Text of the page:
An amino acid on a protein strand hydrogen-bonds to another amino acid that is four amino acid units away. The next amino acid on the chain does the same, hydrogen bonding to an amino acid that is four amino acids away from it. This pattern repeats itself over a significant part of the protein chain. The resulting pattern in the protein is an example of what kind of structure? (primary, secondary, tertiary, or quaternary)
The resulting pattern in the protein is an secondary structure .
Stretches or strands of proteins or peptides have distinct characteristic local structural conformations or secondary structure, dependent on hydrogen bonding. The two main types of secondary structure are the α-helix and the ß-sheet.
The α-helix is a right-handed coiled strand. The side-chain substituents of the amino acid groups in an α-helix extend to the outside. Hydrogen bonds form between the oxygen of the C=O of each peptide bond in the strand and the hydrogen of the N-H group of the peptide bond four amino acids below it in the helix. The hydrogen bonds make this structure especially stable. The side-chain substituents of the amino acids fit in beside the N-H groups.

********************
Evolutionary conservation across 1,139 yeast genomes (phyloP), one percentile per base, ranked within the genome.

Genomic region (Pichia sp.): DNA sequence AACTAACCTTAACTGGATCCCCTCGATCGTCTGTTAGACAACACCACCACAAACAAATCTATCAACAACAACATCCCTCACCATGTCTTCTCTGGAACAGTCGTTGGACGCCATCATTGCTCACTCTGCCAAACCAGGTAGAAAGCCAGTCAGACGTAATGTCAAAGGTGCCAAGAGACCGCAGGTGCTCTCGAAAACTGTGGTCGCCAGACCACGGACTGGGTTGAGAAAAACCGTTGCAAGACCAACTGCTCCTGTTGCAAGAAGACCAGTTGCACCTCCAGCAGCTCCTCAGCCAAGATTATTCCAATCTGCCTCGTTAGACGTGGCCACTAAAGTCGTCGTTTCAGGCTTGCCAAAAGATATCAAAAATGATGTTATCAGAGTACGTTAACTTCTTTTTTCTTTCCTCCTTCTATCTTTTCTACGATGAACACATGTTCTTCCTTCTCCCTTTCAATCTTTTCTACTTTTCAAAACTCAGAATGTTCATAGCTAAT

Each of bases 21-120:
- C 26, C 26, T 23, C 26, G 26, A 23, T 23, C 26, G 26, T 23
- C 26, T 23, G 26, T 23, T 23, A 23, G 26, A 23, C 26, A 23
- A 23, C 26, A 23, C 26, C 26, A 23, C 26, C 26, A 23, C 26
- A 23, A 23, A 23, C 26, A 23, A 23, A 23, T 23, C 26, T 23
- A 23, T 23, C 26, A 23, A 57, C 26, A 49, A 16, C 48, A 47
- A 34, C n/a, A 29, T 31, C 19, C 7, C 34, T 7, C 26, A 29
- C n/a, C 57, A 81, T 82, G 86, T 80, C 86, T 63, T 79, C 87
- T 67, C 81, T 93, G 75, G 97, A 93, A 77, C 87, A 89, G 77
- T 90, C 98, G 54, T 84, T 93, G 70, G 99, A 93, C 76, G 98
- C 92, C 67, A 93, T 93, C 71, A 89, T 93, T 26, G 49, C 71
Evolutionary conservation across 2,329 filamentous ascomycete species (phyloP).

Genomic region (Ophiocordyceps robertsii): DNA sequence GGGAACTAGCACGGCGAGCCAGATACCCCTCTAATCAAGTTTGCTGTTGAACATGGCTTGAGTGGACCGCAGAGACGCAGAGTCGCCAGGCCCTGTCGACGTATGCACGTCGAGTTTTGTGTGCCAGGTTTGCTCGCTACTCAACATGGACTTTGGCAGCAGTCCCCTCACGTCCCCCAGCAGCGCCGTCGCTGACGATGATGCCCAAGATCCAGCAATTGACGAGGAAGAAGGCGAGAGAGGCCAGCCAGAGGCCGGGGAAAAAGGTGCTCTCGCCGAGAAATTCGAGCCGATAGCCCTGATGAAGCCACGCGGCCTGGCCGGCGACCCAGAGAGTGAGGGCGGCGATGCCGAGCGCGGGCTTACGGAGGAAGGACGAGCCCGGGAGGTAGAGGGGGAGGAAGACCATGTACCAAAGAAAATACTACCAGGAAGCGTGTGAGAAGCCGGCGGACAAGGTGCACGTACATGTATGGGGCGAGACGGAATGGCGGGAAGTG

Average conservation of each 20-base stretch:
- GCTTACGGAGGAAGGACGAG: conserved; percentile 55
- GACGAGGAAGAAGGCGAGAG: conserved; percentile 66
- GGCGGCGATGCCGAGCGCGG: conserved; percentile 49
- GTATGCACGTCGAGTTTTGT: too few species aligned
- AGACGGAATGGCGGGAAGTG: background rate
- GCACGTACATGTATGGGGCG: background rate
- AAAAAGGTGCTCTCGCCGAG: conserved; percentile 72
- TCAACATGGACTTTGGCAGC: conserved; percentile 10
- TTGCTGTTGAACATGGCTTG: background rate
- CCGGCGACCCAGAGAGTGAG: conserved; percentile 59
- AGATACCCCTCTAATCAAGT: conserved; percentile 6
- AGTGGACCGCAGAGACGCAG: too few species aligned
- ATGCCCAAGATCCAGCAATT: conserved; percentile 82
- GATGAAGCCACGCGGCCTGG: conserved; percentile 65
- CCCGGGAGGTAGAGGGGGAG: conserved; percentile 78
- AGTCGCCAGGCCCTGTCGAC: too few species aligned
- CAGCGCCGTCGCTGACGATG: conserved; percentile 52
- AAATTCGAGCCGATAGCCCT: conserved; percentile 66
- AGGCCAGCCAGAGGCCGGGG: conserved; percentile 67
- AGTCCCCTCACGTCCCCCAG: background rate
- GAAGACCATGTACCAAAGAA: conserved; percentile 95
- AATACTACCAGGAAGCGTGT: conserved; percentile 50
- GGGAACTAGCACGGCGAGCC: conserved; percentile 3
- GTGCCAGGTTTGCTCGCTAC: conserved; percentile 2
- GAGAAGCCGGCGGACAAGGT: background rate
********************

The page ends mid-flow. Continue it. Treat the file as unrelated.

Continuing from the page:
The hydrogen bonding in a ß-sheet is between strands (inter -strand) rather than within strands (intra-strand). The sheet conformation consists of pairs of strands lying side-by-side. The carbonyl oxygens in one strand hydrogen bond with the amino hydrogens of the adjacent strand. The two strands can be either parallel or anti -parallel depending on whether the strand directions (N-terminus to C-terminus) are the same or opposite. The anti-parallel ß-sheet is more stable due to the more well-aligned hydrogen bonds.